Ballet Arizona - new ballet by Ib Andersen
Posted 01 March 2002 - 12:27 AM
I long ago promised a review of Andersen's new ballet and never delivered; however the company was on tour recently and performed the ballet again, along with lesser pieces by Oscar Araiz and Dwight Rhoden, and what follows are some impressions of its performance.
Andersen choreographed "Indigo Rhapsody" to Rachmaninoff's lushly romantic and familiar "Rhapsody on a Theme of Paganini". The stage is quite dark, lit by intense sidelights. The dancers - dressed in shades of dark blue and black - walk forward out of the murky darkness and into the light, and begin to move to the first theme, first in unison and then separated by sex into two groups. Three couples eventually distinguish themselves; one of the couples embraces.
Another couple remains alone on stage, in a pool of light. They reach toward each other, slowly, and embrace. He supports her, but she sinks back to the earth. He carries her body horizontally, as if on a bier. They may have a deep familiarity with one another, and their measured and intertwined movements produced in me(at least at that moment) a sense of inevitability and peaceful resignation, of loss, and of the time just before grief.
The two dancers were Luis Torres and Kanako Imayoshi. Imayoshi's curving body eloquently expressed a radiant spirit - one not easily defeated by despair or even death. She was beautiful.
The ballet premiered a few weeks after Sept. 11, and whether or not it was intended, the darkness, the quiet simplicity of the choreography, the subtle, ambiguous relationships between men and women of the three couples, all aroused in me that same sense of painful loss and enormity of grief that seemed to linger in the atmosphere like clouds of dust.
This was balanced by the joyful musicality of the group sections...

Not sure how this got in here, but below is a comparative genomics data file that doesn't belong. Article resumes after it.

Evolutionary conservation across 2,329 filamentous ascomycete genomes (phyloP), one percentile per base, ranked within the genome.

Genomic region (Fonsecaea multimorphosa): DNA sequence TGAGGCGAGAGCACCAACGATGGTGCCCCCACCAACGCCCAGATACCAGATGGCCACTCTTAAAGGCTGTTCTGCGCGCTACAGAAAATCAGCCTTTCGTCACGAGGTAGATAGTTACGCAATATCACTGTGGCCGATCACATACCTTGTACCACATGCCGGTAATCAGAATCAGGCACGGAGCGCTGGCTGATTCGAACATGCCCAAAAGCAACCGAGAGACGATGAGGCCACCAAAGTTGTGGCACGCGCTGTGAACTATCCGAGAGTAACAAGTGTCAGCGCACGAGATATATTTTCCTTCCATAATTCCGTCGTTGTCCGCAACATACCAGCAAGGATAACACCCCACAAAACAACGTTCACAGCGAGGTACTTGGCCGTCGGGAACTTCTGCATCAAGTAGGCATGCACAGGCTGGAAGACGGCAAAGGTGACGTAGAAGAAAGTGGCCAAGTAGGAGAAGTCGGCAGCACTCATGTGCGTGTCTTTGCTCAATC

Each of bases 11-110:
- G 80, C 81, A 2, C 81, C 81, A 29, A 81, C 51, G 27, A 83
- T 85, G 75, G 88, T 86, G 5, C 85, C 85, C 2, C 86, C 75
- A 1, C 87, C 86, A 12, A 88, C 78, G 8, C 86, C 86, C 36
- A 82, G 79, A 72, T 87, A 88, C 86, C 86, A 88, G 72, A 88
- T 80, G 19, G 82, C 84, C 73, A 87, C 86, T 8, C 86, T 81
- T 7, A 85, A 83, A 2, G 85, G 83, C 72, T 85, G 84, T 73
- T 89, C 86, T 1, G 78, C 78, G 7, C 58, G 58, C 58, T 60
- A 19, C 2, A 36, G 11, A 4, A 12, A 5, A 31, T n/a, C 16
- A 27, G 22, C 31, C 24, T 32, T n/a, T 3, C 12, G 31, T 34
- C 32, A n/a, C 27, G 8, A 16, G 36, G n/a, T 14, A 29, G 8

During Rachmaninoff's climactic and overwhelmingly passionate theme, the three couples created a triptych. With one hand the men supported the inclined heads of the women, who looked skyward and then sank deeper into stillness as the men released their hands and stepped away. Finally they seemed to support each other in a kind of equilibrium.
After this beautiful adagio the ballet rushed forward vigorously, all dancers on stage, and ended, on the last quiet notes of the 'Rhapsody', in stillness.
This ballet ought to be seen! It's one of those ballets whose images linger in the mind's eye long after performance, and that allows for a multitude of different emotions with each viewing.
Posted 01 March 2002 - 08:40 AM
Posted 01 March 2002 - 11:45 AM
I hope this will inspire other Ballet Alertniks to write about what you are seeing. We get lots of reports from New York (and please keep 'em coming!) but it would be so lovely to read what's happening all around the country. If Sonora hadn't posted this, we wouldn't know the ballet existed!!!
Posted 02 March 2002 - 07:50 PM
Posted 05 March 2002 - 05:42 PM
The more one knows the more one can enjoy what one sees and hears in the theater. However, reports like Sonora’s show that it is possible to give a real sense of being there without the use of technical terms, which is quite a gift.
It has effective descriptions of the music (most effective here, since just about everyone knows it and has it on his CD shelf), the lighting, and the dancers and how they moved to the choreography. Most importantly, at least for me, is how it affected the audience, which is beautifully depicted.
Posted 05 March 2002 - 06:00 PM
Posted 07 March 2002 - 09:07 PM
I will be sure to describe the other programs. I know that the company is about to present a full-length Swan Lake (at the end of the month), and that Nickolaj Hubbe will be here to perform the role of Siegfried. This is tremendously exciting of course, and much anticipated.
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